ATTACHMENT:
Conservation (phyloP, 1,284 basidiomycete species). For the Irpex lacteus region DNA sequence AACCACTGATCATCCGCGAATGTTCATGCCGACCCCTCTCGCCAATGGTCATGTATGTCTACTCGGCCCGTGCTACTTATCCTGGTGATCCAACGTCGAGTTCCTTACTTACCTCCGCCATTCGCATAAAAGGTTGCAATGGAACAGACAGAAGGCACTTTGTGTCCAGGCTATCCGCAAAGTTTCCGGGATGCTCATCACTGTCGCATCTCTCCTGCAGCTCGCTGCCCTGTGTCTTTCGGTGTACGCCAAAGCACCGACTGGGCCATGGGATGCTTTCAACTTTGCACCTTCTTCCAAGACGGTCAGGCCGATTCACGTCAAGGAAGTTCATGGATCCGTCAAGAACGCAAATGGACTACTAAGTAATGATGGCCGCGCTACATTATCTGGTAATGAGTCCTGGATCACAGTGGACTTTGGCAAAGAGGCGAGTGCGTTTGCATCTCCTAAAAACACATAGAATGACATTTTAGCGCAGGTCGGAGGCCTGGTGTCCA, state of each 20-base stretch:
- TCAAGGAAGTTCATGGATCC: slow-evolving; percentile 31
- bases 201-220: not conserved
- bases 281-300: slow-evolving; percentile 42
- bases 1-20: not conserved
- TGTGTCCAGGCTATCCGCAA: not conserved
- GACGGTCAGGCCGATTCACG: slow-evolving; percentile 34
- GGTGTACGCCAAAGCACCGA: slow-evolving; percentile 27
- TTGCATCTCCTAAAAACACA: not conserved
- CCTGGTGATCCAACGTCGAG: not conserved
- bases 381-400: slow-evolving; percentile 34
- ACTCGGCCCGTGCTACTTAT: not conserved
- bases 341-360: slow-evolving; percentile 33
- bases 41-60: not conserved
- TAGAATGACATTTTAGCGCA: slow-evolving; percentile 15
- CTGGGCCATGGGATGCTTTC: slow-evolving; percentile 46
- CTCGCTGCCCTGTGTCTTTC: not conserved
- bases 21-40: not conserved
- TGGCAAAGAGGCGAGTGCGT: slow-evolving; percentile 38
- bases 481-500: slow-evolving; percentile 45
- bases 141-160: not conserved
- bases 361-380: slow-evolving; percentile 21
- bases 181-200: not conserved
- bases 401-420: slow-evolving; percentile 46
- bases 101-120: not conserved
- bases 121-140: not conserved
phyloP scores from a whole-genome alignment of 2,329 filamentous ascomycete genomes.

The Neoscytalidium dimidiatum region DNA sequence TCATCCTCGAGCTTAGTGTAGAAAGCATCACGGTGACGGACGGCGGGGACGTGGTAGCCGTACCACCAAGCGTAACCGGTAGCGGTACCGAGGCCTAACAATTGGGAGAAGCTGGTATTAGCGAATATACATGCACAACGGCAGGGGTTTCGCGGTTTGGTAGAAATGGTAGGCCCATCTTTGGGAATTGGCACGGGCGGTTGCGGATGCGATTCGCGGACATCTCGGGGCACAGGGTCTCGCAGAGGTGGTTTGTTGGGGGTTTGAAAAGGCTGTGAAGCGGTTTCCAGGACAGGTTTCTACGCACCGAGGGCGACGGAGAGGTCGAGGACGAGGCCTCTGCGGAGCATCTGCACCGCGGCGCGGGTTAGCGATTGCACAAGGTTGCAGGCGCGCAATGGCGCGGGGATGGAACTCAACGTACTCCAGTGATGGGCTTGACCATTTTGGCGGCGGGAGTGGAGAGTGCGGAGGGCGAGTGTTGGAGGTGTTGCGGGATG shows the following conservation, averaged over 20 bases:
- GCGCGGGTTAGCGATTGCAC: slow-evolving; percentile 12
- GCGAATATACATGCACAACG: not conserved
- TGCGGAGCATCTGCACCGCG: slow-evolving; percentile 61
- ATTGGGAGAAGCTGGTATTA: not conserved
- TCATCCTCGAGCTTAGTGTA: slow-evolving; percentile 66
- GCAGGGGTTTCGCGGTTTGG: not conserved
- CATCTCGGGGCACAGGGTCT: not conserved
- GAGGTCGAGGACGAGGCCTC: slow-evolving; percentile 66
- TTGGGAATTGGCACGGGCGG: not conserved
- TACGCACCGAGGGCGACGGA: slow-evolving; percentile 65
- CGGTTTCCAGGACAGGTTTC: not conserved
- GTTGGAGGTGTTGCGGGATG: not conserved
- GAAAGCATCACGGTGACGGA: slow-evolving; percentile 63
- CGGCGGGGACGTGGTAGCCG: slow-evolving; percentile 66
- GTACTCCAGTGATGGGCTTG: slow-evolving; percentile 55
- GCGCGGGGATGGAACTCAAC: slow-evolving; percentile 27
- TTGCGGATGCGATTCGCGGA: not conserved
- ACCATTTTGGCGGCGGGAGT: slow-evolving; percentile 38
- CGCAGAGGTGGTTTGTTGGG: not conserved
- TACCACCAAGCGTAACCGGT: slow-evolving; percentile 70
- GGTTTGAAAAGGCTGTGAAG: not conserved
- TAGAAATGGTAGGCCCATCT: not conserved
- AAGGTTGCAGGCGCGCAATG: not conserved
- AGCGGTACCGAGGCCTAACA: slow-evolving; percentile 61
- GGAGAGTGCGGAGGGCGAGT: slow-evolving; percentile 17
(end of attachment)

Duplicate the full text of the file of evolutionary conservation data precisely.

Conservation (phyloP, 1,284 basidiomycete species). For the Irpex lacteus region DNA sequence AACCACTGATCATCCGCGAATGTTCATGCCGACCCCTCTCGCCAATGGTCATGTATGTCTACTCGGCCCGTGCTACTTATCCTGGTGATCCAACGTCGAGTTCCTTACTTACCTCCGCCATTCGCATAAAAGGTTGCAATGGAACAGACAGAAGGCACTTTGTGTCCAGGCTATCCGCAAAGTTTCCGGGATGCTCATCACTGTCGCATCTCTCCTGCAGCTCGCTGCCCTGTGTCTTTCGGTGTACGCCAAAGCACCGACTGGGCCATGGGATGCTTTCAACTTTGCACCTTCTTCCAAGACGGTCAGGCCGATTCACGTCAAGGAAGTTCATGGATCCGTCAAGAACGCAAATGGACTACTAAGTAATGATGGCCGCGCTACATTATCTGGTAATGAGTCCTGGATCACAGTGGACTTTGGCAAAGAGGCGAGTGCGTTTGCATCTCCTAAAAACACATAGAATGACATTTTAGCGCAGGTCGGAGGCCTGGTGTCCA, state of each 20-base stretch:
- TCAAGGAAGTTCATGGATCC: slow-evolving; percentile 31
- bases 201-220: not conserved
- bases 281-300: slow-evolving; percentile 42
- bases 1-20: not conserved
- TGTGTCCAGGCTATCCGCAA: not conserved
- GACGGTCAGGCCGATTCACG: slow-evolving; percentile 34
- GGTGTACGCCAAAGCACCGA: slow-evolving; percentile 27
- TTGCATCTCCTAAAAACACA: not conserved
- CCTGGTGATCCAACGTCGAG: not conserved
- bases 381-400: slow-evolving; percentile 34
- ACTCGGCCCGTGCTACTTAT: not conserved
- bases 341-360: slow-evolving; percentile 33
- bases 41-60: not conserved
- TAGAATGACATTTTAGCGCA: slow-evolving; percentile 15
- CTGGGCCATGGGATGCTTTC: slow-evolving; percentile 46
- CTCGCTGCCCTGTGTCTTTC: not conserved
- bases 21-40: not conserved
- TGGCAAAGAGGCGAGTGCGT: slow-evolving; percentile 38
- bases 481-500: slow-evolving; percentile 45
- bases 141-160: not conserved
- bases 361-380: slow-evolving; percentile 21
- bases 181-200: not conserved
- bases 401-420: slow-evolving; percentile 46
- bases 101-120: not conserved
- bases 121-140: not conserved
phyloP scores from a whole-genome alignment of 2,329 filamentous ascomycete genomes.

The Neoscytalidium dimidiatum region DNA sequence TCATCCTCGAGCTTAGTGTAGAAAGCATCACGGTGACGGACGGCGGGGACGTGGTAGCCGTACCACCAAGCGTAACCGGTAGCGGTACCGAGGCCTAACAATTGGGAGAAGCTGGTATTAGCGAATATACATGCACAACGGCAGGGGTTTCGCGGTTTGGTAGAAATGGTAGGCCCATCTTTGGGAATTGGCACGGGCGGTTGCGGATGCGATTCGCGGACATCTCGGGGCACAGGGTCTCGCAGAGGTGGTTTGTTGGGGGTTTGAAAAGGCTGTGAAGCGGTTTCCAGGACAGGTTTCTACGCACCGAGGGCGACGGAGAGGTCGAGGACGAGGCCTCTGCGGAGCATCTGCACCGCGGCGCGGGTTAGCGATTGCACAAGGTTGCAGGCGCGCAATGGCGCGGGGATGGAACTCAACGTACTCCAGTGATGGGCTTGACCATTTTGGCGGCGGGAGTGGAGAGTGCGGAGGGCGAGTGTTGGAGGTGTTGCGGGATG shows the following conservation, averaged over 20 bases:
- GCGCGGGTTAGCGATTGCAC: slow-evolving; percentile 12
- GCGAATATACATGCACAACG: not conserved
- TGCGGAGCATCTGCACCGCG: slow-evolving; percentile 61
- ATTGGGAGAAGCTGGTATTA: not conserved
- TCATCCTCGAGCTTAGTGTA: slow-evolving; percentile 66
- GCAGGGGTTTCGCGGTTTGG: not conserved
- CATCTCGGGGCACAGGGTCT: not conserved
- GAGGTCGAGGACGAGGCCTC: slow-evolving; percentile 66
- TTGGGAATTGGCACGGGCGG: not conserved
- TACGCACCGAGGGCGACGGA: slow-evolving; percentile 65
- CGGTTTCCAGGACAGGTTTC: not conserved
- GTTGGAGGTGTTGCGGGATG: not conserved
- GAAAGCATCACGGTGACGGA: slow-evolving; percentile 63
- CGGCGGGGACGTGGTAGCCG: slow-evolving; percentile 66
- GTACTCCAGTGATGGGCTTG: slow-evolving; percentile 55
- GCGCGGGGATGGAACTCAAC: slow-evolving; percentile 27
- TTGCGGATGCGATTCGCGGA: not conserved
- ACCATTTTGGCGGCGGGAGT: slow-evolving; percentile 38
- CGCAGAGGTGGTTTGTTGGG: not conserved
- TACCACCAAGCGTAACCGGT: slow-evolving; percentile 70
- GGTTTGAAAAGGCTGTGAAG: not conserved
- TAGAAATGGTAGGCCCATCT: not conserved
- AAGGTTGCAGGCGCGCAATG: not conserved
- AGCGGTACCGAGGCCTAACA: slow-evolving; percentile 61
- GGAGAGTGCGGAGGGCGAGT: slow-evolving; percentile 17